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Lewis A.




Location: United States
Joined: 18 Jul 2010

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PostPosted: Tue 07 Aug, 2012 10:10 am    Post subject: ID help on maker of these Scottish Basket Hilts         Reply with quote

I recently purchased a pair of Scottish basket hilted swords, one a broadsword, the other a backsword, that appear to have been made some time ago. Both swords are marked with a stylized "H" on the underside of the basket guards and on both sides of the blade of the broadsword. The swords appear to have been hand-made and have some age on them, they are well made pieces, but do not appear to have ever been used for combat and I suspect they were only displayed by the previous owner. They do not appear to be mass-produced or factory made, they have peened tangs rather than they typical screw-on pommels that one normally sees on factory made swords.

Does anyone have any idea as to who the talented maker of these swords might be?

Here are some photos:









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Michael Parker




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PostPosted: Tue 07 Aug, 2012 11:19 am    Post subject:         Reply with quote

Those are some handsome swords! Good pictures, especially against the blue background.
"This is a sharp medicine, but it is a physician for all diseases and miseries."
-Sir Walter Raleigh, upon being allowed to see the ax that would behead him, 29 October 1618
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Lewis A.




Location: United States
Joined: 18 Jul 2010

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PostPosted: Tue 07 Aug, 2012 12:26 pm    Post subject:         Reply with quote

Michael Parker wrote:
Those are some handsome swords! Good pictures, especially against the blue background.


Thanks, although I can't take credit for the photos, they were taken by the seller who I bought the swords from. $650 for the pair, which I thought was a very good price.

Here are a couple more:



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Lin Robinson




Location: NC
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PostPosted: Tue 07 Aug, 2012 2:44 pm    Post subject:         Reply with quote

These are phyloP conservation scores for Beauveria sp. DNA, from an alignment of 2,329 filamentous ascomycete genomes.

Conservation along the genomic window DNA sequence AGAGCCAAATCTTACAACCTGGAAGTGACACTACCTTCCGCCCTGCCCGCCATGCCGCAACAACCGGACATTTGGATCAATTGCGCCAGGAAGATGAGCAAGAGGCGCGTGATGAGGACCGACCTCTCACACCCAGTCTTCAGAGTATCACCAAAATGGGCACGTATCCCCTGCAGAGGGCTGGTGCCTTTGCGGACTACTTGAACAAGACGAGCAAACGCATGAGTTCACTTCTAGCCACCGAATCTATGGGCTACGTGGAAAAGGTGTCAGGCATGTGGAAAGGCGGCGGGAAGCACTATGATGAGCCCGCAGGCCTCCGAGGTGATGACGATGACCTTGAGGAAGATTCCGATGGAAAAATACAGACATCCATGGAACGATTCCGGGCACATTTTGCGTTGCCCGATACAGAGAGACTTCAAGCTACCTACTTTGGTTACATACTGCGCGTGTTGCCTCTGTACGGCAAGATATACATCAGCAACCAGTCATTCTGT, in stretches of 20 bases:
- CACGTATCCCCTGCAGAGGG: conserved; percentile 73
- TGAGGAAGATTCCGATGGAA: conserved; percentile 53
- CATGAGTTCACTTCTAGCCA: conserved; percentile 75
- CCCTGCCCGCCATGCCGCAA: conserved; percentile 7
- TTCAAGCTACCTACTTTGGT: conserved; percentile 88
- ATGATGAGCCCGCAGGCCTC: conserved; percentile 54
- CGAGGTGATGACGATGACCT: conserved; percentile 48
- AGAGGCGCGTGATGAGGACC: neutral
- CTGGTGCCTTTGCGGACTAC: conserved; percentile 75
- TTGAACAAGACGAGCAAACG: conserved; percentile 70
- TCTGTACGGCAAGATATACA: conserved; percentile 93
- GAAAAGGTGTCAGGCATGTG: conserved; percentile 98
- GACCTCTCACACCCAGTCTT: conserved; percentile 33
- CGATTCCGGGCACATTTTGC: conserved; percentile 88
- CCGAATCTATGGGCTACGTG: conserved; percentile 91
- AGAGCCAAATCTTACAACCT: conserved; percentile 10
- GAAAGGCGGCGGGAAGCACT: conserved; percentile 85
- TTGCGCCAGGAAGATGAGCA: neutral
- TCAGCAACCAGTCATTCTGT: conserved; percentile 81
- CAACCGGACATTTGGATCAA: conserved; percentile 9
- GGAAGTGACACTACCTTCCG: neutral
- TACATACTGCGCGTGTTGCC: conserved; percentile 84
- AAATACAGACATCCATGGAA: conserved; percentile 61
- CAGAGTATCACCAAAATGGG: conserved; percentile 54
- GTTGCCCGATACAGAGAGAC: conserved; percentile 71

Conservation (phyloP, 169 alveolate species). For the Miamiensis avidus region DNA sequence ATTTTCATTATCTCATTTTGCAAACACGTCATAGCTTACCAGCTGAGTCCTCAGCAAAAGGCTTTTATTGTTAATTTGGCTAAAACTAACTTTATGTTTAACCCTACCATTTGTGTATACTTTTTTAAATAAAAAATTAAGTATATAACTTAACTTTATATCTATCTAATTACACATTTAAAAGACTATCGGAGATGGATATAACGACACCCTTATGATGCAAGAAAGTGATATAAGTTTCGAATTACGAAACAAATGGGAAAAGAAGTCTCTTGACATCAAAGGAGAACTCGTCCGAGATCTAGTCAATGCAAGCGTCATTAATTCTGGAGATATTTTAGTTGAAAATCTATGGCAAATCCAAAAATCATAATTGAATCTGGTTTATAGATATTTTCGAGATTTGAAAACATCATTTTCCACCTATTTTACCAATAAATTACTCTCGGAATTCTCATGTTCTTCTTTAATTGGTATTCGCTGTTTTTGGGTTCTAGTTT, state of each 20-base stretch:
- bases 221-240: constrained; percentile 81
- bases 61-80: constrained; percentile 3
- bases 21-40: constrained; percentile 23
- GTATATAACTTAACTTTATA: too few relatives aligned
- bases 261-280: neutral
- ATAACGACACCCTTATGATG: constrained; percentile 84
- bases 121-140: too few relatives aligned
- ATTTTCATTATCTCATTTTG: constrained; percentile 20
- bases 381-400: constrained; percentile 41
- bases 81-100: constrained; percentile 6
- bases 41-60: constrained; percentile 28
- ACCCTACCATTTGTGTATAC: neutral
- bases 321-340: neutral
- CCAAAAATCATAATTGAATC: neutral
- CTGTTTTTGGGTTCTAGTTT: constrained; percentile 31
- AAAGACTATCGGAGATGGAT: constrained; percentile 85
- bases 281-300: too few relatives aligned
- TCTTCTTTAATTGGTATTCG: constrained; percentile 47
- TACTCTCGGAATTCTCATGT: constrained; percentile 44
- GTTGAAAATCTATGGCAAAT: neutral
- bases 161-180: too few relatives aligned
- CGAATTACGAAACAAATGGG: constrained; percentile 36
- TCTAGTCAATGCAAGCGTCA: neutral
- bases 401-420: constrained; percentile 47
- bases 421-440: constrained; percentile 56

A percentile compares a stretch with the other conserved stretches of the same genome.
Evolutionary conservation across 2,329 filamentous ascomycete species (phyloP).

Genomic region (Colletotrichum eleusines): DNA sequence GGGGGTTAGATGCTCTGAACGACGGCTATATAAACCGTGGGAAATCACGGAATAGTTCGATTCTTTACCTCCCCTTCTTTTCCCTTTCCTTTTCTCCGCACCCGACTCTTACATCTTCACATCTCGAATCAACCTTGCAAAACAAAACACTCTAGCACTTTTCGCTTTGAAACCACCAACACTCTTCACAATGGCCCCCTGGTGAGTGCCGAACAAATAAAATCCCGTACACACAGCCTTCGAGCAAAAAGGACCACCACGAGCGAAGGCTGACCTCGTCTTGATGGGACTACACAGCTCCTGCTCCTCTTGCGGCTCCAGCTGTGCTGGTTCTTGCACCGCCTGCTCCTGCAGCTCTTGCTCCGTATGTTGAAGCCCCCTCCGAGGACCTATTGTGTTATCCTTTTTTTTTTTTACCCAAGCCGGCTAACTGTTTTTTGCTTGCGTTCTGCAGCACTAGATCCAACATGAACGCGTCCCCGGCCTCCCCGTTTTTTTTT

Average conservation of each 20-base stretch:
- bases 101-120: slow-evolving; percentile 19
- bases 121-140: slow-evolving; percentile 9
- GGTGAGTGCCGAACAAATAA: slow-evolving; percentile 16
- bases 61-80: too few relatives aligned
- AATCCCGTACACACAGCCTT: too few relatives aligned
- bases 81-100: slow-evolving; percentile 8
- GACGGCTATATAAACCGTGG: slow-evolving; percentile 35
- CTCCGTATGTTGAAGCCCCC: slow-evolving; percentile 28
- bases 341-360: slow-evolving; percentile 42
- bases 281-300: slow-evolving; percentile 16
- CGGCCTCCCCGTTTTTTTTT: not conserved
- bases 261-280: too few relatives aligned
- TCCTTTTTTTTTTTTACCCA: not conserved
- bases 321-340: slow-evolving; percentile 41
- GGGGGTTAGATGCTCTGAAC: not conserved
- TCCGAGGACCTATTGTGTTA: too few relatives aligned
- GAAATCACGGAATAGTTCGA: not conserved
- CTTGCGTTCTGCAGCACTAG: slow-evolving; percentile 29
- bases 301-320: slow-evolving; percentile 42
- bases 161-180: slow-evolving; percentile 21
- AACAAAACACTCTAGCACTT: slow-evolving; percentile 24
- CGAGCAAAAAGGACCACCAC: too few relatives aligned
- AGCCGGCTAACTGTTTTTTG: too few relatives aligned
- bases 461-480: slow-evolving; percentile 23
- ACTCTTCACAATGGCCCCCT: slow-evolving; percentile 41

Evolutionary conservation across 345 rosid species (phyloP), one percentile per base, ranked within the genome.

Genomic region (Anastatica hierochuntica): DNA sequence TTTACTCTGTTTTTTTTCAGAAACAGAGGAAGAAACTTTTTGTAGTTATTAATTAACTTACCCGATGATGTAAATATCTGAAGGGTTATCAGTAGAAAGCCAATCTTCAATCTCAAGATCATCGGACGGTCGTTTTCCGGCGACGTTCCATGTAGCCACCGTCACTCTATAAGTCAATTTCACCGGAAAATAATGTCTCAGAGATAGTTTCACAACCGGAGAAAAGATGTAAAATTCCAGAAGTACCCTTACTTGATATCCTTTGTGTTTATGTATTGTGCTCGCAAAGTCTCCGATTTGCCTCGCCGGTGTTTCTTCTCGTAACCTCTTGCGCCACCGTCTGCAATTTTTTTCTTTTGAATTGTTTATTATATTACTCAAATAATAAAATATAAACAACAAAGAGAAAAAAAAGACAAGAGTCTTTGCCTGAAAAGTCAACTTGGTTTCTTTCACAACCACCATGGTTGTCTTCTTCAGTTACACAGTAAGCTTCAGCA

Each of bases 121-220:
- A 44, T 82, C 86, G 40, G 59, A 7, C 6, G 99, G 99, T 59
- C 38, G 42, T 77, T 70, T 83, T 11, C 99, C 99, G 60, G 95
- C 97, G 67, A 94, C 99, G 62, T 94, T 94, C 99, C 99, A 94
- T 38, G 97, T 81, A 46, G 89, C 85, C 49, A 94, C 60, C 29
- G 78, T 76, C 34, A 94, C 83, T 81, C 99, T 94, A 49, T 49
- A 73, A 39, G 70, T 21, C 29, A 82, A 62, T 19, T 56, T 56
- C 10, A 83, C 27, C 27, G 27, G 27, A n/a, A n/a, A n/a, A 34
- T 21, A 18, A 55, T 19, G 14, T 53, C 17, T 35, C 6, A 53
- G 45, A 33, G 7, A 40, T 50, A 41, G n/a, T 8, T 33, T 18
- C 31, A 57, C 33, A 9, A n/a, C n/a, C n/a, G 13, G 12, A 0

Lewis...

If those are indeed antique Scottish basket hilts then you got a tremendous bargain at a price of $325 each. However, I rather doubt they are antiques, at least dating back to the era when that type of sword was produced. First they are very clean although not so clean as to look brand new. Second, the baskets appear a bit larger than originals although it is difficult to tell that from a photograph. The liners are in awfully good shape too. Can you provide some dimensions such as blade width, length, balance point, etc? Width and depth of the baskets.

While the workmanship appears to be good, it is not up to the standards of the hilt makers of the 17th and 18th centuries and to my eye lack the grace of the old hammermen. Also, except for the one initial, there are no markings on the blades. While not all basket hilt blades were marked, most of them were, especially with Andrea Farrara in various spellings and the trade marks of the Solingen smiths who made them. Absence does not mean they are not old but it is a clue that they may be relatively modern.

All that being said, I think you got a good deal and should be happy. I paid that much for an "S" hilt from Armour Class last year, and you got two nice swords for the price of my one.

Lin Robinson

"The best thing in life is to crush your enemies, see them driven before you and hear the lamentation of their women." Conan the Barbarian, 1982
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Lewis A.




Location: United States
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PostPosted: Tue 07 Aug, 2012 3:17 pm    Post subject:         Reply with quote

Hi Lin,

No, I don't believe that these are from the 18th century, although I am not sure what era they actually do date from. They may well be 20th century copies done in the style of older swords, given the fact that Scottish swords of this type have long been popular with people of Scottish descent such as myself as decorative items or for ceremonial use at clan functions, etc.